There is still a light touch application process involved called a Prior Notification. Neighbours are still consulted and the application is still assessed on highway, flood risk, pollution and heritage grounds. Unlike a full planning application, which takes at least 8 weeks, a Prior Notification is usually a 28-day process. Councils can still refuse it if there are grave concerns.

Having no formal record of permission is something that crops up regularly when properties are sold and bought. It’s not a solicitor’s job to confirm whether something needed planning permission or not. Regulations change and people retire/move on, therefore the onus is on you to prove whether something is subject to planning permission. Getting confirmation from the Council retrospectively is not an easy or rapid process and a telephone conversation you had with somebody at the Council 30 years ago is not enough.

Before you build, even if you don't need permission, it’s advisable to get something from your local Planning Department in writing, either a permitted development letter or a Certificate of Proposed Lawful Development. It's a small price to pay for long term peace of mind.


4. Is a granny-annexe exempt from planning permission?

Most people fall foul of the myth that granny-annexes are exempt from permission, so make sure you check the regulations.

Regardless of size, an independent dwelling in a garden requires planning permission.

Although you may only refer to it as an annexe, garden room or man-cave, if it's fully equipped with the infrastructure for someone to move in and live, cook, bathe and sleep without ever needing to use the main dwelling, then this is a separate planning unit and full permission is required.

Even a TV aerial, letterbox or putting up a fence to separate it from the main house can inadvertently turn an outbuilding into a separate dwelling.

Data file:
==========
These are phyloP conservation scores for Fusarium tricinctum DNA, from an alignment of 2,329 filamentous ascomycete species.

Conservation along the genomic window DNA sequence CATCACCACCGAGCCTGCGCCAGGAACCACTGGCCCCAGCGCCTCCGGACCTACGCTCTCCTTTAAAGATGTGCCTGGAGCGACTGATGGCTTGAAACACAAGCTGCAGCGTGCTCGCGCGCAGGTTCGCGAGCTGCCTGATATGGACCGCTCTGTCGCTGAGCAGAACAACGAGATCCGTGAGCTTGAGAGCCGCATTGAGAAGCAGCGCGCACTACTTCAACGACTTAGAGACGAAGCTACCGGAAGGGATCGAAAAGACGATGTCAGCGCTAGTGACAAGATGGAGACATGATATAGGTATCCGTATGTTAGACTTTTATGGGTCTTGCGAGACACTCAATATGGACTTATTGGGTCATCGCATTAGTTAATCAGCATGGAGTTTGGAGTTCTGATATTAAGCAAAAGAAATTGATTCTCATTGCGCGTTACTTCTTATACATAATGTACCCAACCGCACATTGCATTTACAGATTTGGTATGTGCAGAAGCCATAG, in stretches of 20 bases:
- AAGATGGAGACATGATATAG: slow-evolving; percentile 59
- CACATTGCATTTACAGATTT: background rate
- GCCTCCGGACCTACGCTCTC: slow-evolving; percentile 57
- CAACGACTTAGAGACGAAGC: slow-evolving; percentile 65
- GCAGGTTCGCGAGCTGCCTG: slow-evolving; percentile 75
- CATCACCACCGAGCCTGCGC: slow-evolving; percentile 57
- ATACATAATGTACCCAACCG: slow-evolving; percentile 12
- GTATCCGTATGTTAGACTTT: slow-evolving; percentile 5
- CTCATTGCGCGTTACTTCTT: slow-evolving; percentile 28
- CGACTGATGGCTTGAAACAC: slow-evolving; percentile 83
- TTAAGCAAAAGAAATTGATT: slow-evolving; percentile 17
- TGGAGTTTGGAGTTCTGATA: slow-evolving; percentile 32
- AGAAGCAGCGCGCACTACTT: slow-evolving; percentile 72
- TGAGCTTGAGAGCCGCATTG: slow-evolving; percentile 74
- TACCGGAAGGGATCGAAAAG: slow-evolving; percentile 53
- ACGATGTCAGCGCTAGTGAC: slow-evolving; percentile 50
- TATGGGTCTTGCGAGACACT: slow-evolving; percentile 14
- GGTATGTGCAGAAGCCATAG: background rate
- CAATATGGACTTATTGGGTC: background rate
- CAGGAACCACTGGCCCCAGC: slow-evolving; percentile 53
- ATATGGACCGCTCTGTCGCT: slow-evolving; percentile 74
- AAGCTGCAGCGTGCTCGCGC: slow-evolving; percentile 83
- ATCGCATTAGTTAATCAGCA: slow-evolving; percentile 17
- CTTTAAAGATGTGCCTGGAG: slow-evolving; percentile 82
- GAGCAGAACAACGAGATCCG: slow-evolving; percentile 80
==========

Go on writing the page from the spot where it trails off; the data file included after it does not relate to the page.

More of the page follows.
5. If I extend or alter my home, can I do the same for my business?

There’s an assumption that domestic planning laws extend to business premises, but they plain and simply don’t! Permitted development rights only apply to domestic dwellings. Therefore, an outbuilding within the size parameters may not need permission at your home, but the same rule doesn’t apply to your business address.

Unfortunately, for those who live in flats above commercial premises, something as simple as a shed will require full permission.


The regulations are often not black and white, but numerous shades of grey. What is perhaps even more frustrating is that the Council are not aware of planning breaches unless it is reported to them, so inevitably some people get away with it.

My advice is to always check with the correct authorities and obtain confirmation of exemption before embarking on a new building project to enjoy it without living with the stress of ‘what if?’

Susan Chan, Chartered Town Planner and Founder of HMS Town Planning and Urban Design.

https://www.facebook.com/hmstownplanning